Samsung Galaxy Tablet Review

Galaxy-Tab-Front

The expectations are tremendously high for a tablet to compete properly against the iPad, and Samsung took up the challenge. After seeing their Galaxy S phones (the Fascinate and Epic 4G), we had high expectations for the Galaxy Tablet. What we didn’t foresee was how similar the larger device is to the cellphones which have been dominating the Android phone market.

With the Galaxy Tab, there was an expectation that it would change everything for Android users. Ironically, it does not, just as the iPad didn’t reshape the industry overnight as so many expected. However, unlike the iPad, the Galaxy Tab is far too similar to the Galaxy S phones, mostly due to identical operating systems. The Tab runs on Android 2.2, which was never optimized for tablets. Because of this, the Galaxy Tab is, for all intents and purposes, a larger Android device which cannot make phone calls through a phone carrier.

For someone who doesn’t already own an Android phone, that shouldn’t be a big concern, though until Samsung clearly states that the Galaxy Tab will be receiving the Android 3.0 update, expected sometime this month, there’s no way to know the lifespan of the Galaxy Tab. We expect it to support the update shortly after release, but you should know regardless.

The Galaxy Tab is a 7” tablet, which is significantly smaller than the 9” iPad. As seen in the picture above, the difference is stark. The Galaxy Tab has much less screen real estate, but is also much lighter and much easier to hold one handed. Unlike the iPad, which is a two-handed tablet – that is to say it almost always requires the use of two hands, either both holding the device or one hand holding on strongly while the other is used for navigation – the Galaxy Tab is more like a phone, where one or two hands can be used based on convenience, not on size or weight. That means it’s just as comfortable to type with your thumbs on the Galaxy Tab’s virtual keyboard horizontally as it is vertically. In retrospect, the iPad’s keyboard when held horizontally is made for two hands, and is just a tad too big for thumbs when held vertically.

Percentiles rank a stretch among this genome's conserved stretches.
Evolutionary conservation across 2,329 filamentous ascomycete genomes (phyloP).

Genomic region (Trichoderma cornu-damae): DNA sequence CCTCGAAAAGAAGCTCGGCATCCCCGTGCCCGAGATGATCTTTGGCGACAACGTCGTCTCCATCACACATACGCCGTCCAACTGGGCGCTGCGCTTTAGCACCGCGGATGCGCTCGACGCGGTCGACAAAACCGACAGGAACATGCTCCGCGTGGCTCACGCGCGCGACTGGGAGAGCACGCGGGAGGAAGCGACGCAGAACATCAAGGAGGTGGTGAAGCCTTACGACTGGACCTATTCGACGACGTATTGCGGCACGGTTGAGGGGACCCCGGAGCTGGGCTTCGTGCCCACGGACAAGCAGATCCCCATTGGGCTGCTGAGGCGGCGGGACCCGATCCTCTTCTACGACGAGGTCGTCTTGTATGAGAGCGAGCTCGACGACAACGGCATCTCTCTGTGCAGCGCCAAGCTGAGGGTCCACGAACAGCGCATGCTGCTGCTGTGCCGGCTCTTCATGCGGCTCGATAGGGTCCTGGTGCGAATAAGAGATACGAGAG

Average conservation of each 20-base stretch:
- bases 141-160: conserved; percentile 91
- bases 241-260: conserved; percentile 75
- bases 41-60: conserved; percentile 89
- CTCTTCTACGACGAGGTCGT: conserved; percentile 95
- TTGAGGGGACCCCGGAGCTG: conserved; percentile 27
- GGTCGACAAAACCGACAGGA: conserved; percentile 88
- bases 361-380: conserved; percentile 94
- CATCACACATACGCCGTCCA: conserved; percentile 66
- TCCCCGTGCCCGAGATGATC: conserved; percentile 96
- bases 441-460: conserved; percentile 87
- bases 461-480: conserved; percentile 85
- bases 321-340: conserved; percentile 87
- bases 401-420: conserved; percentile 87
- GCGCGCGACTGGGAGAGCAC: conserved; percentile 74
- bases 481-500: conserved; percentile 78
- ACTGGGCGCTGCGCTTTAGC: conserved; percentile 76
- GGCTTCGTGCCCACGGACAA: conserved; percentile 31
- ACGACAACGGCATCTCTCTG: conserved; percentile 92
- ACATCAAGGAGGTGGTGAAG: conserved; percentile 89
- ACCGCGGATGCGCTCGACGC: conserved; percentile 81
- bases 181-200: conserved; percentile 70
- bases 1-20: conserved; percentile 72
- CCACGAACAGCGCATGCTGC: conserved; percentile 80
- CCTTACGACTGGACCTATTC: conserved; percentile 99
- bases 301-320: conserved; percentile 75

Size is the key differentiator between the Galaxy Tab and the iPad. In many ways, it keeps them from being directly competing products. On the one hand, the iPad is made as a companion device for two hands, but isn’t necessarily comfortable to hold one-handed for reading or simple web browsing. On the other, the Galaxy Tab is light and small enough to hold one handed while your other hand rests comfortably. They both have the same basic functions, and yet they feel so different that it’s almost like comparing two equally powerful laptops, one 12” and one 17”. The larger one may feel better to use, but the smaller is better for travel. Neither is better, simply different.

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